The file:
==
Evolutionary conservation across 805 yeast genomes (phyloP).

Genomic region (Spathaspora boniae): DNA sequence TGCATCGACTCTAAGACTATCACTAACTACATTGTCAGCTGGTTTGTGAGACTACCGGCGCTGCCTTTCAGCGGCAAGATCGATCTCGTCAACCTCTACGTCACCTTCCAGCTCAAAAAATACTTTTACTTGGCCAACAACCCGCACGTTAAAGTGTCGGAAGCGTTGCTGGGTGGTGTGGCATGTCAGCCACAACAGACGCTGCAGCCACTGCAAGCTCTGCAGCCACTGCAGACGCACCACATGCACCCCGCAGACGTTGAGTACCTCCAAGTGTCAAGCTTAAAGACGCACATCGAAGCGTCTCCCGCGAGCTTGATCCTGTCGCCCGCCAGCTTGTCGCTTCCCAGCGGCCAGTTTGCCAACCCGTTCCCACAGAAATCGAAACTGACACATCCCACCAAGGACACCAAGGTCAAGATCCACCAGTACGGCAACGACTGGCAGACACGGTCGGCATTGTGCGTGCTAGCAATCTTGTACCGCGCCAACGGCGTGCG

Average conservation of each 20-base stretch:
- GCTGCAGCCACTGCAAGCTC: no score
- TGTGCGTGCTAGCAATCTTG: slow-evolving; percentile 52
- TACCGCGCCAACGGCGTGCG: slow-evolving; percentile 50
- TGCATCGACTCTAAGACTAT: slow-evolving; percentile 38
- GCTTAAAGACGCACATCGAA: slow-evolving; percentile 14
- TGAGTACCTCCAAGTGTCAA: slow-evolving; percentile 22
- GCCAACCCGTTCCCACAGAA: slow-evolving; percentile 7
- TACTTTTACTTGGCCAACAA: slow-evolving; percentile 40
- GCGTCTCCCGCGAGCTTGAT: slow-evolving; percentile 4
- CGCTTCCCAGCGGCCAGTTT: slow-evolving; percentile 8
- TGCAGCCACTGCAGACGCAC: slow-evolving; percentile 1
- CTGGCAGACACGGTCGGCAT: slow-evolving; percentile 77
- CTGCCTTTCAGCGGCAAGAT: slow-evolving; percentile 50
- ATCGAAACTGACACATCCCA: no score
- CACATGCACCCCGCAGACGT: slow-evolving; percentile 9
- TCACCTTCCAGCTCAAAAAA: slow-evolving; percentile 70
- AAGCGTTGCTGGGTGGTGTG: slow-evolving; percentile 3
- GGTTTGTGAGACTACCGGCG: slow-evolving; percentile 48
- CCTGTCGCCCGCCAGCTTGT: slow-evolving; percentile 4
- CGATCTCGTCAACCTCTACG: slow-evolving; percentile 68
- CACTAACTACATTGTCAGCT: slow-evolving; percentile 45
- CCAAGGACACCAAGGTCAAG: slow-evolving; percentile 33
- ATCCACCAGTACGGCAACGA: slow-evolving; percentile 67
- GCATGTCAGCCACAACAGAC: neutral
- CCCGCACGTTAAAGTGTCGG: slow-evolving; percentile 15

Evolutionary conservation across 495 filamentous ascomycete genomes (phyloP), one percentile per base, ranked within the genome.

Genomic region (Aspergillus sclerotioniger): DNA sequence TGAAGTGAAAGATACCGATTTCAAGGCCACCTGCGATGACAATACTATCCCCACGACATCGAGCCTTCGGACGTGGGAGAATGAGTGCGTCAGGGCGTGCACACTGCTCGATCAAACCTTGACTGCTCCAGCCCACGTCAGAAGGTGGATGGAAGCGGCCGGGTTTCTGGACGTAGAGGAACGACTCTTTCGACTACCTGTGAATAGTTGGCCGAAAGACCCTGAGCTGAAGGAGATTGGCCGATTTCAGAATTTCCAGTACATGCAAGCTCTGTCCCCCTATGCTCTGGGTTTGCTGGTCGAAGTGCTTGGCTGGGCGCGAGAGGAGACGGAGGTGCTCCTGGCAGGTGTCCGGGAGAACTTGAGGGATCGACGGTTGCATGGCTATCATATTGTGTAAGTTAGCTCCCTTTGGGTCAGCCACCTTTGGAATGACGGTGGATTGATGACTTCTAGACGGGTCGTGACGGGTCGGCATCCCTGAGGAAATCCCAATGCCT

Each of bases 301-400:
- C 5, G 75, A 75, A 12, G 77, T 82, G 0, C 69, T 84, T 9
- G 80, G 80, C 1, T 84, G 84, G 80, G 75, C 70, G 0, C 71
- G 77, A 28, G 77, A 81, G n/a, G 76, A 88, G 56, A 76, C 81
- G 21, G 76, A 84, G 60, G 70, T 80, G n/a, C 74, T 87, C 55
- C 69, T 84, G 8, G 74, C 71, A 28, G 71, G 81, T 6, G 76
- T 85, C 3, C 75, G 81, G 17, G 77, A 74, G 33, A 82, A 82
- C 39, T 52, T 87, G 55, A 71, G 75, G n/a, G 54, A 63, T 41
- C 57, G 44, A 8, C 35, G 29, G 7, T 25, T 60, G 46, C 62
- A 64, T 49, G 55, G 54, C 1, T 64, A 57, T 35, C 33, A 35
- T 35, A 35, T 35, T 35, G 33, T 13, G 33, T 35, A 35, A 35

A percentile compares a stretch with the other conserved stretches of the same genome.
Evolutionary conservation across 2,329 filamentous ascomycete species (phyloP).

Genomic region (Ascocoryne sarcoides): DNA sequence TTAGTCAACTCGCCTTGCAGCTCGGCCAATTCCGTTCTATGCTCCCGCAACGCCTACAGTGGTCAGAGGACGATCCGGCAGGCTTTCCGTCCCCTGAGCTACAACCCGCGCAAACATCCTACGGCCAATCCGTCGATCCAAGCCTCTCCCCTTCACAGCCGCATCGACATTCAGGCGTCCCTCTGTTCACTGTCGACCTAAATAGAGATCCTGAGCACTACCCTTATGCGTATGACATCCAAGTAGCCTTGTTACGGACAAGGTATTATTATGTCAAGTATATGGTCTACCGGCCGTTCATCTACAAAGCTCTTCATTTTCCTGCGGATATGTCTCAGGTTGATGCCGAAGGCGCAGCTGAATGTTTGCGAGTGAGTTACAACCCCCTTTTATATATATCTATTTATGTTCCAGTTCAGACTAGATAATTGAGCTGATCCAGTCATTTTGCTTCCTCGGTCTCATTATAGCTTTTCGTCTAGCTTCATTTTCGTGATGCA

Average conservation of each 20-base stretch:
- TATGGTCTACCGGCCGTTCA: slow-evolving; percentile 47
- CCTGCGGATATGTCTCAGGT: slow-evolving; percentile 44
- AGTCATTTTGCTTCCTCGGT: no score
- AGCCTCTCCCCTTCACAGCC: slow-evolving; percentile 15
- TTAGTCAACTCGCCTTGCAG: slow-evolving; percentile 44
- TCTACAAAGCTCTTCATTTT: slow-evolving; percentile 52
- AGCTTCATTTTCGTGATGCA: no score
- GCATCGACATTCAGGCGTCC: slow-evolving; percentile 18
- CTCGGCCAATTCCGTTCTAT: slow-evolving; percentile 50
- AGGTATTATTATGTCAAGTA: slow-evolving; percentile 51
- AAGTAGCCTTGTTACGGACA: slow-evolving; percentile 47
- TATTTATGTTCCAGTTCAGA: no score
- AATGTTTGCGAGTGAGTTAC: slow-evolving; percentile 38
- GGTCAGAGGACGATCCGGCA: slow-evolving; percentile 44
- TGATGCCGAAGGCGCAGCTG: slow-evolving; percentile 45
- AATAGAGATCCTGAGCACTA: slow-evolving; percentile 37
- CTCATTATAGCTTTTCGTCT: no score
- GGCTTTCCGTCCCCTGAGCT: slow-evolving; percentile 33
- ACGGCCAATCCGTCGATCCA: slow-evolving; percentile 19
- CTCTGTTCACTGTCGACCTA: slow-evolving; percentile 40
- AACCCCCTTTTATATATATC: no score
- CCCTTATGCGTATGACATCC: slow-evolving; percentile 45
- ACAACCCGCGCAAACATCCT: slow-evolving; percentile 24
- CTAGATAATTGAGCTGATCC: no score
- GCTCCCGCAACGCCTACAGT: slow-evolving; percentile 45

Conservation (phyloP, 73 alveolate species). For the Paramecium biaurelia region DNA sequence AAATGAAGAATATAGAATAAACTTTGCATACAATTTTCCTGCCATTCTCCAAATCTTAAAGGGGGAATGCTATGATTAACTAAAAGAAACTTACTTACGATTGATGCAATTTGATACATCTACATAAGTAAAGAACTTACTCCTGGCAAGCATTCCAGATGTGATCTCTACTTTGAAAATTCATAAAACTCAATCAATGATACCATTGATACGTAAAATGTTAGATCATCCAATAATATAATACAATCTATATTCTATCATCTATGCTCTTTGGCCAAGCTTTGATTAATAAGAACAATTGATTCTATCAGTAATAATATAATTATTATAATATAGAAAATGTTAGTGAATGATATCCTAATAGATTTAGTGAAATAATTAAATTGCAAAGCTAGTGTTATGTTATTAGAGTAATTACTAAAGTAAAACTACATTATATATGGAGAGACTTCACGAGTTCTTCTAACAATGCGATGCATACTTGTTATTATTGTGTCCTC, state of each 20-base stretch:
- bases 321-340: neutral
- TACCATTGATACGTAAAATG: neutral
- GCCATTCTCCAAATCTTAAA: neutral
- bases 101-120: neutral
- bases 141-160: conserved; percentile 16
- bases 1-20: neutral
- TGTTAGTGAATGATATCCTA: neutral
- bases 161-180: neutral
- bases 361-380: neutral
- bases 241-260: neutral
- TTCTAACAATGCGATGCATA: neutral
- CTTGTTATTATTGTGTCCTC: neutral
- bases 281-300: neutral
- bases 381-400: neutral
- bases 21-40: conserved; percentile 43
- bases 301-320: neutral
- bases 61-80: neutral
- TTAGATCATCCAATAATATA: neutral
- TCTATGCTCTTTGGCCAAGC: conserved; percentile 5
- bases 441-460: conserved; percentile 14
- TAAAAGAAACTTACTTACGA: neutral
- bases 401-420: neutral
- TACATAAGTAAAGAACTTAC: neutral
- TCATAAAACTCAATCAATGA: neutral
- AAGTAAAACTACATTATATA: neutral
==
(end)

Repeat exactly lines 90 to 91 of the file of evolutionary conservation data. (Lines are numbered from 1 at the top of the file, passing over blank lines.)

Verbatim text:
- TCTATGCTCTTTGGCCAAGC: conserved; percentile 5
- bases 441-460: conserved; percentile 14